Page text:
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Blu-ray Review: Happythankyoumoreplease

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The Film

I wouldn’t blame you one bit if reading the plot synopsis (or maybe just the title) for Happythankyoumoreplease caused you to go into indie movie preciousness overload. Let’s see — an unemployed aspiring novelist takes in a little black kid he finds on the subway, courts a plucky aspiring singer named Mississippi and has a best friend with alopecia who throws a party centered on the disease. I mean, if Aaron Seltzer and Jason Friedberg were going to make Indie Movie, they wouldn’t have to push this premise much further.

And yet despite its overly constructed trappings, the writing and directorial debut of How I Met Your Mother‘s Josh Radnor has a much looser vibe. Even if its ultimate revelation of “everyone deserves to love and be loved” is far from insightful, Radnor has made a film that at least strives to reveal something true about its stable of 20-somethings.

Radnor himself stars as Sam Wexler, a writer on his way to a pitch meeting who sees a young boy (Michael Algieri) get separated from his family on the subway. He tries to reconnect them, but discovers that the boy, Rasheen, doesn’t want to go back to the latest in a series of foster families. So, Sam effectively kidnaps the kid, bringing him back to his apartment where he discovers the quiet boy is actually a brilliant artist.

During the same period, he meets Mississipi (Kate Mara), and he isn’t sure if his attraction will be relegated to a quick fling or something more substantial. Meanwhile, his alopecia-affected best friend Annie (Malin Akerman) finds herself making the same romantic mistakes over and over while ignoring the attention of her sweet co-worker, also named Sam (Tony Hale).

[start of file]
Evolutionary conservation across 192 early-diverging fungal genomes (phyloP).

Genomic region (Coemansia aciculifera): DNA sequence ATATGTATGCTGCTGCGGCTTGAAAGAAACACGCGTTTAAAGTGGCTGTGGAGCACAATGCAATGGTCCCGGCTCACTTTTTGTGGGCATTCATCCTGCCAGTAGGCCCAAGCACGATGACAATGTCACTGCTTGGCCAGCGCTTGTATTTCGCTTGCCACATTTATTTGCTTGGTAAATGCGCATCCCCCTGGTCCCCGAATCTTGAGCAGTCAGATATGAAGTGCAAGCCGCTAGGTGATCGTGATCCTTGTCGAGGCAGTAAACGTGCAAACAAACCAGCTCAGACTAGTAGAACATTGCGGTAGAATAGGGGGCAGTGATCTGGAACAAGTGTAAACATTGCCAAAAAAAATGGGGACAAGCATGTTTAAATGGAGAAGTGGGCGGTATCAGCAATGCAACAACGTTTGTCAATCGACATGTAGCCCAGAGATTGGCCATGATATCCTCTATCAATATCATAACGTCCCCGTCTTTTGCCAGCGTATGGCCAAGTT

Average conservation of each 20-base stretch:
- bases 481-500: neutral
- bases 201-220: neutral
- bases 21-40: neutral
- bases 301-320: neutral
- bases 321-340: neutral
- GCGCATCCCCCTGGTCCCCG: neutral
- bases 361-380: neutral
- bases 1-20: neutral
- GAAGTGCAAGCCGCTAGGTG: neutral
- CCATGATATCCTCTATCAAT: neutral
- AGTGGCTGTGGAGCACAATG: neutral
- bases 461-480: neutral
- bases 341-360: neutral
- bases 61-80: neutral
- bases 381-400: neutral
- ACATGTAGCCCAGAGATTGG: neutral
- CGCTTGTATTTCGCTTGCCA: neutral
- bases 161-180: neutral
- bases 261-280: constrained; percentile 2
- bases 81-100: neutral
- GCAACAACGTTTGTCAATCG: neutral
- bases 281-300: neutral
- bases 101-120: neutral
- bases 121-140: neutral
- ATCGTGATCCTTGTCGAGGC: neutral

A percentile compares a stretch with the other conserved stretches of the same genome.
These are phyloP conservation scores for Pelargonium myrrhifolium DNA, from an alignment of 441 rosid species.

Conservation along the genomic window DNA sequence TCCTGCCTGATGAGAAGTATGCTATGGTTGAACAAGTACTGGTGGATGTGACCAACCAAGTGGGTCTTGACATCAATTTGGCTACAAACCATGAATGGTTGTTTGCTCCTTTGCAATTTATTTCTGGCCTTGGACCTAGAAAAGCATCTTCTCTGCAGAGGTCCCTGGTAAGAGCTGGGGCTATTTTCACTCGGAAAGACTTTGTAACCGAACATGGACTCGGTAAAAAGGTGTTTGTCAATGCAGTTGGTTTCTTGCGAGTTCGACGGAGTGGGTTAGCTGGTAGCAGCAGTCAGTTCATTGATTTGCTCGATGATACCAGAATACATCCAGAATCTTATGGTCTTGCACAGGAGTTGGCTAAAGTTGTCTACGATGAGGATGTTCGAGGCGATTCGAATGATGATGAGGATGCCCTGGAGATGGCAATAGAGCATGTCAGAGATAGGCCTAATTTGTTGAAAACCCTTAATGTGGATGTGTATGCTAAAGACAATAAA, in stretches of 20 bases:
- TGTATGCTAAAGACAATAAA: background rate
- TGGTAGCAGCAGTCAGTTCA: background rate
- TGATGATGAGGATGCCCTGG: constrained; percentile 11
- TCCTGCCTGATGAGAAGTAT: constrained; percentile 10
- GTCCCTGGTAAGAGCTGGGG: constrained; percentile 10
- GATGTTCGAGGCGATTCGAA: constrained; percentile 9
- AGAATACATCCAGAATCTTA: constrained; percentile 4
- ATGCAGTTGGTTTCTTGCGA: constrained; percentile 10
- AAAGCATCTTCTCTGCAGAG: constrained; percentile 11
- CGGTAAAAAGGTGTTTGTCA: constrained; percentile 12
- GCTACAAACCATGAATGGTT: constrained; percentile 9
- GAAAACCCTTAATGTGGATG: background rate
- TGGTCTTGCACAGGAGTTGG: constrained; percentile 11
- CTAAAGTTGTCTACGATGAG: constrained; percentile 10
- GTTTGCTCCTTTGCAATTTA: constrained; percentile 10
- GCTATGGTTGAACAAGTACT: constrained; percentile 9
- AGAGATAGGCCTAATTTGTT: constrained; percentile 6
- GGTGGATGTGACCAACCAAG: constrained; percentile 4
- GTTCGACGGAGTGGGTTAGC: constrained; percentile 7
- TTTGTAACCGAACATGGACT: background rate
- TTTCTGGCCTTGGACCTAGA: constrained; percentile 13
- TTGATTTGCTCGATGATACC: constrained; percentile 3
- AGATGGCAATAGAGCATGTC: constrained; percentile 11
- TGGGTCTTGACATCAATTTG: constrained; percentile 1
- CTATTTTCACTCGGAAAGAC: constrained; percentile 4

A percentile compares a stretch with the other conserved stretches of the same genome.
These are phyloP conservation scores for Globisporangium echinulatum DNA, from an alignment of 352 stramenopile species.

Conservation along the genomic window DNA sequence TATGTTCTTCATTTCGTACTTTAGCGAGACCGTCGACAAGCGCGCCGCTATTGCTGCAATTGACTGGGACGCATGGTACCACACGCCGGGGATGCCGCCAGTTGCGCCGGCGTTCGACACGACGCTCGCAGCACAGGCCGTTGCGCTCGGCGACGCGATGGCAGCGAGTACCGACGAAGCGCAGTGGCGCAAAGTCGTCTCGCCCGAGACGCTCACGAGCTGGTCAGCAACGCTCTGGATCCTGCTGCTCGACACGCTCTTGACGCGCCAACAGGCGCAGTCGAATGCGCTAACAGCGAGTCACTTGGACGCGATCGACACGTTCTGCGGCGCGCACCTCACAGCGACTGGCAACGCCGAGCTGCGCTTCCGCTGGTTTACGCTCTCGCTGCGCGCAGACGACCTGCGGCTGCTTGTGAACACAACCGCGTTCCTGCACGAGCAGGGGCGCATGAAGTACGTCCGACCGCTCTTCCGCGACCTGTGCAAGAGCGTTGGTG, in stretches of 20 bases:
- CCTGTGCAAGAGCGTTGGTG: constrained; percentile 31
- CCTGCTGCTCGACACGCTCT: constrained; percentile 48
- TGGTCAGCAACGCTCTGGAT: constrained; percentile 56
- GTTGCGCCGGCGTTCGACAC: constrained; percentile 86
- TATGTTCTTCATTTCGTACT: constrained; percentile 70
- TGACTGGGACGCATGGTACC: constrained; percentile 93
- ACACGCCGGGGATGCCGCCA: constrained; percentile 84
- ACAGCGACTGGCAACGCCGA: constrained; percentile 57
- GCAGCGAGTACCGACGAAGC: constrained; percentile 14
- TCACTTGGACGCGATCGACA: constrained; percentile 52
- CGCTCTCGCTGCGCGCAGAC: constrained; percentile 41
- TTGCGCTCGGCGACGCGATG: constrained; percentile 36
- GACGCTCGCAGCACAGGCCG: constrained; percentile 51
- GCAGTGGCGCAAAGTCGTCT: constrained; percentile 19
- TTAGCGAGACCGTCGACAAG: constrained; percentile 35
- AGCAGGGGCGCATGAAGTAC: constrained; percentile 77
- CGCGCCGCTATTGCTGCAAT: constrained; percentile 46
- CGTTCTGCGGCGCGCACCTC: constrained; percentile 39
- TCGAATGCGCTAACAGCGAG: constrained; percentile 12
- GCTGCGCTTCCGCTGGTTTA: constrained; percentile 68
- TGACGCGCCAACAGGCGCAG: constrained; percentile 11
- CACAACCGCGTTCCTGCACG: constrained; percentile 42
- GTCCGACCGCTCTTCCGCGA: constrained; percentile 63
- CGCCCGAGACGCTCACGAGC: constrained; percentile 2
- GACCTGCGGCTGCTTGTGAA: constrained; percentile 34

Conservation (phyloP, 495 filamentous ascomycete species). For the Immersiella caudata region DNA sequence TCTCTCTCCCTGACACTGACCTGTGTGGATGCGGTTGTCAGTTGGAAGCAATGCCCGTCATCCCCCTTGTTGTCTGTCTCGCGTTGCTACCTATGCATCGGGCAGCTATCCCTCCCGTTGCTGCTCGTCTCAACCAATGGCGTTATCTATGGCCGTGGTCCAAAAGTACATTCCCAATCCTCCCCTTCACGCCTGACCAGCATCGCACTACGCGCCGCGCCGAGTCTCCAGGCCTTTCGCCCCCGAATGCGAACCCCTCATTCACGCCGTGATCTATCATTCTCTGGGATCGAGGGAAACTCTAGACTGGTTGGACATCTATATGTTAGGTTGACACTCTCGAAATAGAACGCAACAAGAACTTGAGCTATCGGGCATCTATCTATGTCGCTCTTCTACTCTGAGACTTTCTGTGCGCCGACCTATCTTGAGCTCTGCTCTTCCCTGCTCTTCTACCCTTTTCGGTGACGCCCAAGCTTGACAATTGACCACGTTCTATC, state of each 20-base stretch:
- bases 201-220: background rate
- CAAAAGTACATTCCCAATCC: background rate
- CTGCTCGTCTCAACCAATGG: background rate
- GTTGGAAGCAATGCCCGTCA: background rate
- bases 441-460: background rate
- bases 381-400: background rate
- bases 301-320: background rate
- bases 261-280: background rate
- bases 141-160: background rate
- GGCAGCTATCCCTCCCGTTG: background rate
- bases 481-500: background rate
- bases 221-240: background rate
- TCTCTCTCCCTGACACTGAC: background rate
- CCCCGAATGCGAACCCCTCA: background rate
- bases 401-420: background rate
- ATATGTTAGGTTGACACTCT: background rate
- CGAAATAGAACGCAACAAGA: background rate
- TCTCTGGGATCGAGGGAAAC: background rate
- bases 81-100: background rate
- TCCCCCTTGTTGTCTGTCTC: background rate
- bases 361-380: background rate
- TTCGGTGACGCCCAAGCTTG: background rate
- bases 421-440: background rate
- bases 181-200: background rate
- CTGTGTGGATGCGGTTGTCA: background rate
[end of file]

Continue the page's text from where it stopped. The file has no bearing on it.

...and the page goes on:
There’s also Sam’s cousin-but-not-really Mary Catherine (Zoe Kazan) and her boyfriend (Pablo Schreiber) debating whether to move to Los Angeles for his job or stay in New York.

Radnor’s script vacillates between some fair Woody Allen imitation (a character, confronted with her miserableness in the city insists, “Yeah, but that’s not New York’s fault!”) and some plainly terrible screenwriter-speak (how can you not cringe when in a romantic rejection, somebody says, “You’re a short story writer; I’m ready for the novel”?).

But Happythankyoumoreplease actually ends up feeling worthwhile, thanks to some strong performances. While the ostensible leads are all pretty uninspired — Radnor’s just doing a scruffier Ted Mosby, Mara feels like the generic pretty girl and Akerman is way out of her depth in the more emotional scenes — some of the supporting turns are fantastic.

Hale brings a tangible sensitivity to his gentle character, with an eleventh hour romantic pitch that’s actually quite moving. Kazan, just confirming to anyone who’s seen The Exploding Girl or any of her supporting work, is going to be a bona fide movie star. She commands every scene she’s in, and I kept wishing the film would tilt her direction permanently.

Radnor’s debut isn’t exactly auspicious, but it’s not totally devoid of promise either. Let’s hope his future work (he’s currently shooting follow-up Liberal Arts) kicks away the tired indie crutches and relies on a more personal vision.

The Blu-ray Disc

Happythankyoumoreplease is presented in 1080p high definition with an aspect ratio of 2.40:1. Much of the film has a colorful, sunny vibe, and its New York locations look solid in this transfer. There are a few scenes where lighter colors look a little blown out, but overall, it’s an expectedly clean and consistent transfer for a recent film.

Audio is presented in a 5.1 Dolby TrueHD track that nicely balances the dialogue and score by Jaymay.

Special Features

Radnor and producer Jesse Hara contribute a commentary track. A featurette on the music explores Jaymay’s contributions, and a handful of deleted scenes round out the disc.

The Bottom Line

Not nearly as insufferable as it might appear on first glance.

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About Dusty Somers

Dusty Somers is a Seattle-based editor and writer. He is a member of the Online Film Critics Society and Seattle Theater Writers.